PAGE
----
Home / Industry / Infotech /  IT firms need to scale up their presence beyond large cities like Bengaluru if they want to arrest attrition

Bengaluru may be the country’s technology capital. But Chennai is the technology services capital of the world. The city is estimated to be home to over 750,000 engineers working in the $227 billion IT services sector.

Now, save for Infosys Ltd, none of the IT services firms disclose their employees across cities. But according to executives at the largest firms, the five largest technology services firms, including Tata Consultancy Services Ltd, Cognizant Technology Solutions Corp, Infosys Ltd, HCL Technologies Ltd and Wipro Ltd, employ over 300,000 people in Chennai.

TCS has over 100,000, or 17% of its 6 lakh employees, in Chennai. The Bengaluru twins, Infosys and Wipro, together, have 60,000 people, while both Cognizant and HCL have a third of their total workforce in the city.

Engineering colleges, decent infrastructure, an international airport and a US consulate (Bengaluru does not have one) helped Chennai emerge as the largest factory for the IT services sector.

Despite having a larger presence in Chennai, IT companies have lower staff attrition in Chennai compared to, say, in cities like Bengaluru, Hyderabad and Pune.

One reason is that Chennai has fewer choices for employees. This is because the city got stuck in what Ramkumar Ramamoorthy, former chairman of Cognizant India, calls a “homogenous technology ecosystem of mostly IT services and BPO companies".

Bengaluru started as the hub of the boom in software and business process outsourcing about three decades back. An abundance of talent and a cosmopolitan atmosphere attracted both MNCs to set up their technology offices (called captive centres) and the world’s largest tech companies, including Google, Apple and Microsoft.

This ecosystem further helped the city in the last decade become home to thousands of young firms backed by venture capitalists, helping Bengaluru earn the moniker of the startup capital of the country.

A similar script is playing out in Hyderabad, and Pune, too, is on the path to becoming a preferred destination for technology companies.

This growth offers many career opportunities for a techie living in these cities.

But this spells bad news for employers like Infosys. The Bengaluru-headquartered company counts about 40% of its workforce in Bengaluru, Hyderabad and Pune.

Put simply: A company like Infosys is forever fighting to retain its staff. Infosys, at the end of the June quarter, had an attrition rate of 28%.

Infosys’s challenge is in contrast to a smaller company like Coforge Ltd (formerly NIIT Technologies), which had an attrition rate of 18% at the end of June 2022. This could be possibly explained that 40% of its 21,000 employees work from Greater Noida, a city that does not offer many employment opportunities in the tech sector.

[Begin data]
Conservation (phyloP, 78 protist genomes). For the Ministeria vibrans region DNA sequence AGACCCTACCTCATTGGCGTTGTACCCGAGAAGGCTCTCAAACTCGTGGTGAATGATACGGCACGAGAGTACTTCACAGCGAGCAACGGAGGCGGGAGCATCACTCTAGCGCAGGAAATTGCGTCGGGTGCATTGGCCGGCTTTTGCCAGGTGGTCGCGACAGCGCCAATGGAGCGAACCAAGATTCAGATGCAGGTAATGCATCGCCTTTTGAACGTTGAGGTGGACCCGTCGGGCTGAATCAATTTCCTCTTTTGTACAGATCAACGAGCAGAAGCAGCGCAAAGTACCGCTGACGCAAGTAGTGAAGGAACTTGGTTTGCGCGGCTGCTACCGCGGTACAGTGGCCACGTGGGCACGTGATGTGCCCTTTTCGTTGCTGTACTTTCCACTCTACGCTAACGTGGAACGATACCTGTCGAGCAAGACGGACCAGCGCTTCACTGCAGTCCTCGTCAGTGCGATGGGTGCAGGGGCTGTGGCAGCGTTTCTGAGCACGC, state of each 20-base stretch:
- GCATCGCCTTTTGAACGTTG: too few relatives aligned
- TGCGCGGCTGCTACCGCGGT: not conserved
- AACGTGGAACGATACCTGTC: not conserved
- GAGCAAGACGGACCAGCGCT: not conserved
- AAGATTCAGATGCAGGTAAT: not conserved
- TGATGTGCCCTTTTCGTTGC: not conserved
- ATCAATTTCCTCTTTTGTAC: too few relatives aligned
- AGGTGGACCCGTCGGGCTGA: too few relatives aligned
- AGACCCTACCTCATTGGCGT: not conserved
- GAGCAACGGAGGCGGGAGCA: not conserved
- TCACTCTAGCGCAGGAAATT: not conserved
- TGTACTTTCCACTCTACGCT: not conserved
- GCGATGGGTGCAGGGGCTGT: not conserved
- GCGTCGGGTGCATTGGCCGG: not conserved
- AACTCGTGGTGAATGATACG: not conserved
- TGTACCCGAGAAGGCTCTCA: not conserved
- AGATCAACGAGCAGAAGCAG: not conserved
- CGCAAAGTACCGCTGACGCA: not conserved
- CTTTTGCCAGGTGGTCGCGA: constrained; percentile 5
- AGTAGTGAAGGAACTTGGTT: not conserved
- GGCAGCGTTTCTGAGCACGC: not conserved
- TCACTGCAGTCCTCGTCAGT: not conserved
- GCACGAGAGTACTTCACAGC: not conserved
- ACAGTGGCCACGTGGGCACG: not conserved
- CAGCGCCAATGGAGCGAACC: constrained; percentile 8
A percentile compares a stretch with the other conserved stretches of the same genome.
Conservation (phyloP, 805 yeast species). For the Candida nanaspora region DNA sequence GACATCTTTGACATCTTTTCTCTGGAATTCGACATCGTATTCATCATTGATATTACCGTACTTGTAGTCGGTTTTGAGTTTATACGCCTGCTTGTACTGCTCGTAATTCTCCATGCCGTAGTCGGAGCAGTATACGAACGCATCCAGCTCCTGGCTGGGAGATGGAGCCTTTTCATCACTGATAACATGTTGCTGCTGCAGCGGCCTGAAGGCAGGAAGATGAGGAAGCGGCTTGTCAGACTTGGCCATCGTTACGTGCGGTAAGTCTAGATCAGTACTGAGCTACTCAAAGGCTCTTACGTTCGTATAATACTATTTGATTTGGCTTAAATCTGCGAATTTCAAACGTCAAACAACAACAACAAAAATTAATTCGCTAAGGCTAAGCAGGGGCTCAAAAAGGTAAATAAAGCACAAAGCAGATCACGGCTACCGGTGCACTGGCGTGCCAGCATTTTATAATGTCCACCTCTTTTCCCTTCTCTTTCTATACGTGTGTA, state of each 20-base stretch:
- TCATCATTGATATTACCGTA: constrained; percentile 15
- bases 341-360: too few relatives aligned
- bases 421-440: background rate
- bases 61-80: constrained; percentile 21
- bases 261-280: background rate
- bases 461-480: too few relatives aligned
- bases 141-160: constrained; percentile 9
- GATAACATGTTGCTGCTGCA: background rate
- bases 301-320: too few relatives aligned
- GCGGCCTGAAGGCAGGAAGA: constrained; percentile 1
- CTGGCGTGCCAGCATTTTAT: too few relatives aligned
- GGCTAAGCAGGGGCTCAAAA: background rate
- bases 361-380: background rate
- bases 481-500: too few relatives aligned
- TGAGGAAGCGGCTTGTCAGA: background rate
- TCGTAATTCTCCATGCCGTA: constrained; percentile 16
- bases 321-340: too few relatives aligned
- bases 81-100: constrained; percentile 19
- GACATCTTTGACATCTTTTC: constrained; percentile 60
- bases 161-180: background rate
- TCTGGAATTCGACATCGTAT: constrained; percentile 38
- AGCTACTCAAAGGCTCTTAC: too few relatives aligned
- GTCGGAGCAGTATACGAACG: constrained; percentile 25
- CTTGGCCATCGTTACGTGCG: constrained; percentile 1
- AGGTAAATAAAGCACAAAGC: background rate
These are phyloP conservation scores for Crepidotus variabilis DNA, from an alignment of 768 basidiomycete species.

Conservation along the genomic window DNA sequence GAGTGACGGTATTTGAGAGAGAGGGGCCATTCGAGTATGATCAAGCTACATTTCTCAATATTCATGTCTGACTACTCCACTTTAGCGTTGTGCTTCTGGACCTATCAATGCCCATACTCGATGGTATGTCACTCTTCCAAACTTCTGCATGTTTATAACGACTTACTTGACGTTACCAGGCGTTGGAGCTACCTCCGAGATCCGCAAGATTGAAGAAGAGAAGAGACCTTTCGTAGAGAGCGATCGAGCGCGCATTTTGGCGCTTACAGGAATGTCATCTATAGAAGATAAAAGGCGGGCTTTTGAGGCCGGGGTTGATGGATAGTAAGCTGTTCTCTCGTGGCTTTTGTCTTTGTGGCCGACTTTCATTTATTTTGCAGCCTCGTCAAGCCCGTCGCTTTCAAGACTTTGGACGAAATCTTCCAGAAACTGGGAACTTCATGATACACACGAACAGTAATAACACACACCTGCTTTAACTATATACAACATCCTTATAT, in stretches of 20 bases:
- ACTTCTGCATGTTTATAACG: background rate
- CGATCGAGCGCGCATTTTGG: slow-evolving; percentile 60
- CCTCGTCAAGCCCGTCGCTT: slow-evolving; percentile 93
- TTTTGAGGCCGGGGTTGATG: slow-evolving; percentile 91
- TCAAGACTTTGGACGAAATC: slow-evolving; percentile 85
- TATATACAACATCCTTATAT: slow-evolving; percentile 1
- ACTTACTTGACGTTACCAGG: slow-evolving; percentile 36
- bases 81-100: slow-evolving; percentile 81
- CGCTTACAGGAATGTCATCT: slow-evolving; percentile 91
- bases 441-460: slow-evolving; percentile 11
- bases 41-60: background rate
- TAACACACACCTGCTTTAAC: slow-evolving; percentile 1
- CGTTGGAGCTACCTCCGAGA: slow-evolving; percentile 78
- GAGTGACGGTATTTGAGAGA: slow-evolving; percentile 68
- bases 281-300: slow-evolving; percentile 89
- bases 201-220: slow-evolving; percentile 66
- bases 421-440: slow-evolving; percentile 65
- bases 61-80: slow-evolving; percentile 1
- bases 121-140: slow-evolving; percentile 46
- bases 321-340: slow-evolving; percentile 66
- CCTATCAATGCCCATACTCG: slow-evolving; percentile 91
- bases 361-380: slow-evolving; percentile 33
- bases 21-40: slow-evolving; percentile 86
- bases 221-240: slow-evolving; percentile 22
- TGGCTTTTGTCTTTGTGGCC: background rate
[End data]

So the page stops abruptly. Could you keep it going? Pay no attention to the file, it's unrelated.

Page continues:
High staff attrition is not good news for a company. Sure, some churn is good as it brings fresh blood into a company. But HR executives say that anything over 20% a year is unsettling.

Fewer opportunities are why companies like Infosys and Cognizant have lower employee turnover in Mohali in Punjab and Coimbatore in Tamil Nadu. This is also why Cognizant has a lower staff turnaround in Kolkata, a city trying to shed its image as a bastion of trade unions.

So how can technology services companies hang on to their staff? An easy answer would be to pay more. But the pandemic has shown that alone is not of much help.

It is time for IT services companies need to further scale up their presence in smaller towns instead of extending their presence in larger cities.

HR leaders agree that all the IT companies will look at further scaling up their presence in cities like Bhubaneswar and Visakhapatnam. Getting the best talent to work in these smaller towns won’t be easy. But technology services firms need to double down on these efforts, especially when larger cities are bursting at the seams and the infrastructure is crumbling.

Bosses like Rishad Premji are witnesses to this.

Earlier this month, the torrential rains in Bengaluru flooded the residential enclave, forcing the chairman of Wipro to use a boat to vacate his house.

Sadly, unplanned growth in large cities has shown that as companies scale up, the ruling class only scales down. So the way forward for companies is to look beyond metropolises.

Varun Sood
Varun Sood is a business journalist writing on corporate affairs for the last fifteen years. He also writes a weekly newsletter, TWICH+ on the largest technology services companies. He is based in Bangalore. Varun's first book, Azim Premji: The Man Beyond the Billions, was brought out by HarperCollins in October 2020.
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